U.S. Supreme Court nominee Brett Kavanaugh and the woman who accused him of a 1982 sexual assault will be called to testify in the Senate next Monday, the chamber's Judiciary Committee chairman said, pushing back a key vote in the judge's confirmation process.
With Kavanaugh's once-safe nomination for a lifetime job on the top U.S. court now appearing in jeopardy, the conservative federal appeals court judge had meetings at the White House earlier on Monday and issued a fresh denial, calling the assault allegation "completely false."
Trump's fellow Republicans in the Senate, which must confirm Supreme Court appointments, looked for a way forward.
Senate Judiciary Committee Chairman Chuck Grassley said the committee would hold a public hearing with Kavanaugh and his accuser, Christine Blasey Ford, next Monday.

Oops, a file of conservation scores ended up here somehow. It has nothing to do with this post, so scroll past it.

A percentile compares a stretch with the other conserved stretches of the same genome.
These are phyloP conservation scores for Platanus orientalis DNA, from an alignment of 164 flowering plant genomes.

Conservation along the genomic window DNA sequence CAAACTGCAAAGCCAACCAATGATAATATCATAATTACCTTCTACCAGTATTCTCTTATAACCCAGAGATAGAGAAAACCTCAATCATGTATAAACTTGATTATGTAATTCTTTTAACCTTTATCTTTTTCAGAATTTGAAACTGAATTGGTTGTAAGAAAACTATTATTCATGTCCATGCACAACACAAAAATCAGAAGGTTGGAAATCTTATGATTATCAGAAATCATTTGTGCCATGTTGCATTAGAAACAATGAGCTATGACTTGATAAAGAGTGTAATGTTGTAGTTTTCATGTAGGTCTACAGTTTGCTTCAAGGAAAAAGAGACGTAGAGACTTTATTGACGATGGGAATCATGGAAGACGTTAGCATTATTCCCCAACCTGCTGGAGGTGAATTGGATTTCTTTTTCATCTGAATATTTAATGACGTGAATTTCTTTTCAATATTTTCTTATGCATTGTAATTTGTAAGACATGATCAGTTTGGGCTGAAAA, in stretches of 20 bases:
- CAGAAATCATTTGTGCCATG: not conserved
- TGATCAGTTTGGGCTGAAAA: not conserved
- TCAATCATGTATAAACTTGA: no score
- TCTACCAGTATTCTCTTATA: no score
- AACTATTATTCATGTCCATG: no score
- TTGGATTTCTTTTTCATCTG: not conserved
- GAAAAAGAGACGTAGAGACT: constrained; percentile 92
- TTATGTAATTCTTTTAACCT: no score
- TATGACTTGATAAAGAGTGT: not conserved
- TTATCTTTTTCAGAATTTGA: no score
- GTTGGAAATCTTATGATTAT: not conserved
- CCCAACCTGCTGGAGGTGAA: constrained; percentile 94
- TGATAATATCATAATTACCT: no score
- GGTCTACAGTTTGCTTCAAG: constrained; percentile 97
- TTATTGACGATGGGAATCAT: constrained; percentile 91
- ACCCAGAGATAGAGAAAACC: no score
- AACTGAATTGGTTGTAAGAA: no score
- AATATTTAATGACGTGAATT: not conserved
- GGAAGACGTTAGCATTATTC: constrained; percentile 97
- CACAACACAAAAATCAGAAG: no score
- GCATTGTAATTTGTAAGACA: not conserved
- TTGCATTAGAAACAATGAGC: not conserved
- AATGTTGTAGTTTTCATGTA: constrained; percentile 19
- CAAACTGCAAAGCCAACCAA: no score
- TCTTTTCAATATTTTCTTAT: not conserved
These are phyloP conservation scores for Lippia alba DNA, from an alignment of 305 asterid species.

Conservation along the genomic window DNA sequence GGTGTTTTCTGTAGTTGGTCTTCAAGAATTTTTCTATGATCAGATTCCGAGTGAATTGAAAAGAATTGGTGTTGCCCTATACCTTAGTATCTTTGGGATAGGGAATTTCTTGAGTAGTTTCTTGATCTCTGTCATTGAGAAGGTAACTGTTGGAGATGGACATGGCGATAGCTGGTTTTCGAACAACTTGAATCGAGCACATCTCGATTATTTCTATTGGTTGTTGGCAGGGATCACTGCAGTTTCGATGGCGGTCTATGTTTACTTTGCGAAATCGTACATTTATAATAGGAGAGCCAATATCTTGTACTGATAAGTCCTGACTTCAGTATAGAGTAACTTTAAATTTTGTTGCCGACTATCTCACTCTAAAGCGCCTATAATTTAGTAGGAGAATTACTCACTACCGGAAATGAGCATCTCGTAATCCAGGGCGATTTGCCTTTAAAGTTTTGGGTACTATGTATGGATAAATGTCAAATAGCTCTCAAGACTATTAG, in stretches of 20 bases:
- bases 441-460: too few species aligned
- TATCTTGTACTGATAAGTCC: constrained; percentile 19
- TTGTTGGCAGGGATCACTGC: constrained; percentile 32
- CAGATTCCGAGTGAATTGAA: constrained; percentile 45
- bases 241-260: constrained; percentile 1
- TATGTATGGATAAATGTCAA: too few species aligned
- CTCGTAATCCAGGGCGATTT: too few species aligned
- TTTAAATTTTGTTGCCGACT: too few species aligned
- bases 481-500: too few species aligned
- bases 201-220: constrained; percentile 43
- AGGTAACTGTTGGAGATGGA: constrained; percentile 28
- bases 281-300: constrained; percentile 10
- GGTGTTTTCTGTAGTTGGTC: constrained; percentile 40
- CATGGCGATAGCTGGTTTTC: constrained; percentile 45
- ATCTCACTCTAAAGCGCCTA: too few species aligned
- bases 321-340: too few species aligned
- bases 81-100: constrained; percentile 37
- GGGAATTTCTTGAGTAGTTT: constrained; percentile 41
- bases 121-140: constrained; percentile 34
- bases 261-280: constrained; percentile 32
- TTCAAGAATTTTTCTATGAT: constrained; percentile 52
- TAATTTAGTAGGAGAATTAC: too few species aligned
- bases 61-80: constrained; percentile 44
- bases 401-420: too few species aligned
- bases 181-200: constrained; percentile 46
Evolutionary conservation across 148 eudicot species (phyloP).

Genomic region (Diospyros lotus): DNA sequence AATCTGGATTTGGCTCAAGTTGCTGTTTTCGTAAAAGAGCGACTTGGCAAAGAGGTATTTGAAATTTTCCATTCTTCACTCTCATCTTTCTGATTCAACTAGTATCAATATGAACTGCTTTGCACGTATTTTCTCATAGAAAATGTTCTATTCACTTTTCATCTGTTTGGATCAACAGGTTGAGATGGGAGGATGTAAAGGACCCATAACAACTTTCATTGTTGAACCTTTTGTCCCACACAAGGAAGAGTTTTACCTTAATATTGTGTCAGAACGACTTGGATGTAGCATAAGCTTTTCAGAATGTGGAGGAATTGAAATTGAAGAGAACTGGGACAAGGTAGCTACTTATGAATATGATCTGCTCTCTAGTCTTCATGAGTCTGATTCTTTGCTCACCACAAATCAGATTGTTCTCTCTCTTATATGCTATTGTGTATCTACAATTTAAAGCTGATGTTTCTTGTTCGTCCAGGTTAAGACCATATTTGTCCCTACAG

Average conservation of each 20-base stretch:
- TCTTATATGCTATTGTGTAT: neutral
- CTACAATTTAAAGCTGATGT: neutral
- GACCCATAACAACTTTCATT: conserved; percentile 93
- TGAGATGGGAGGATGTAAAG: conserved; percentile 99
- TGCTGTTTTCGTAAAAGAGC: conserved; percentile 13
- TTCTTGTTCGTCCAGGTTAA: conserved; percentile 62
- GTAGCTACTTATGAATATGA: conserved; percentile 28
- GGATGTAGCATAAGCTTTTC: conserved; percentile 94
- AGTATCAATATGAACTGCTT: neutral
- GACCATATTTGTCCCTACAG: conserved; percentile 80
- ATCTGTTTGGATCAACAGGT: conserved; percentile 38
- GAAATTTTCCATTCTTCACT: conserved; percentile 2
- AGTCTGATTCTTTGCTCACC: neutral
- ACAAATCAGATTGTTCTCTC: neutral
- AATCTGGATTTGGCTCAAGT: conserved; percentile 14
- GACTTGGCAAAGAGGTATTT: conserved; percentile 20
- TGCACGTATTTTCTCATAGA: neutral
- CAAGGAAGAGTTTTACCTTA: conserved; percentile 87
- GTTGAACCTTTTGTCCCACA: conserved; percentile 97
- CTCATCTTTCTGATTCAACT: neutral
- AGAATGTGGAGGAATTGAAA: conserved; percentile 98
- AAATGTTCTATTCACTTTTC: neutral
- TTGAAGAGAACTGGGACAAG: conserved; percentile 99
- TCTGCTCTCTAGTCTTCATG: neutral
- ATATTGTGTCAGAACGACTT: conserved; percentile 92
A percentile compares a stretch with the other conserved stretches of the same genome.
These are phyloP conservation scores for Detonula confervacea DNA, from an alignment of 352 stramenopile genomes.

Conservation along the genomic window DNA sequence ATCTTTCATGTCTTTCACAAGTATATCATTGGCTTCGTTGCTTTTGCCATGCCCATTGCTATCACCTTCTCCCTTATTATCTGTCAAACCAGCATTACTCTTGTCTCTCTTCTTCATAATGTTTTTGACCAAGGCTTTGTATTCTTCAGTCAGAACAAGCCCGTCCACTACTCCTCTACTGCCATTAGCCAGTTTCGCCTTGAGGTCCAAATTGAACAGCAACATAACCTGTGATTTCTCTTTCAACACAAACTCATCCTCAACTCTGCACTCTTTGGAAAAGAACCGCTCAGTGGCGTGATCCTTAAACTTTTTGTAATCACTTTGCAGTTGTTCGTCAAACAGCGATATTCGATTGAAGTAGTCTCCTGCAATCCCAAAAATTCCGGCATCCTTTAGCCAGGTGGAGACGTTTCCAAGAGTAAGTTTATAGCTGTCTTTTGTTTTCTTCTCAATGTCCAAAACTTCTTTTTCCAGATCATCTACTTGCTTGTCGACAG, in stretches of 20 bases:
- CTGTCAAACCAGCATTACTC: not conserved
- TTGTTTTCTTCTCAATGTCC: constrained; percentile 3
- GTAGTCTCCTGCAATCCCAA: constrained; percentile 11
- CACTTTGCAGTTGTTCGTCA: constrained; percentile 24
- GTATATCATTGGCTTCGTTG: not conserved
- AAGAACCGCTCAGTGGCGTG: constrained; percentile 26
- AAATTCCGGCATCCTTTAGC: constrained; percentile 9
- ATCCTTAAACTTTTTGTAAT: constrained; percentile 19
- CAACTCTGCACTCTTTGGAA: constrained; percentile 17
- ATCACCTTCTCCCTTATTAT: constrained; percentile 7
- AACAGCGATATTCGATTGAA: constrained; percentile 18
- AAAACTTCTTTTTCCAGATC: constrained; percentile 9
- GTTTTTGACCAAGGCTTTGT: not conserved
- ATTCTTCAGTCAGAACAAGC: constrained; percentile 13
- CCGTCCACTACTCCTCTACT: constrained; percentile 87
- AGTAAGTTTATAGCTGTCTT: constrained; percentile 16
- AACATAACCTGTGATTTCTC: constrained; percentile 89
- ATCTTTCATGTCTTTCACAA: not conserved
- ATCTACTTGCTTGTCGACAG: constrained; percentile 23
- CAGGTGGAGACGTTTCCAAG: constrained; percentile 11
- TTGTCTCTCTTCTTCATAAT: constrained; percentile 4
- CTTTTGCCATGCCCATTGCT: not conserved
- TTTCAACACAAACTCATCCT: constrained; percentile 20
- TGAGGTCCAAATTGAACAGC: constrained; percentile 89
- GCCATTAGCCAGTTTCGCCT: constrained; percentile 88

"As I said earlier, anyone who comes forward as Dr. Ford has done deserves to be heard. My staff has reached out to Dr. Ford to hear her account, and they held a follow-up call with Judge Kavanaugh this afternoon," Grassley said.
"Unfortunately, committee Democrats have refused to join us in this effort. However, to provide ample transparency, we will hold a public hearing Monday to give these recent allegations a full airing,” Grassley said.
The move would delay a planned vote in the Judiciary Committee on Thursday.
Ford has accused Kavanaugh of trying to attack her and remove her clothing while drunk 36 years ago in a Maryland suburb outside Washington when they were students at different high schools.
Republican Senate Majority Leader Mitch McConnell has said he wants to hold a full Senate vote on Kavanaugh before the Oct. 1 start of the Supreme Court's new term. It was unclear whether that goal will have to be adjusted.
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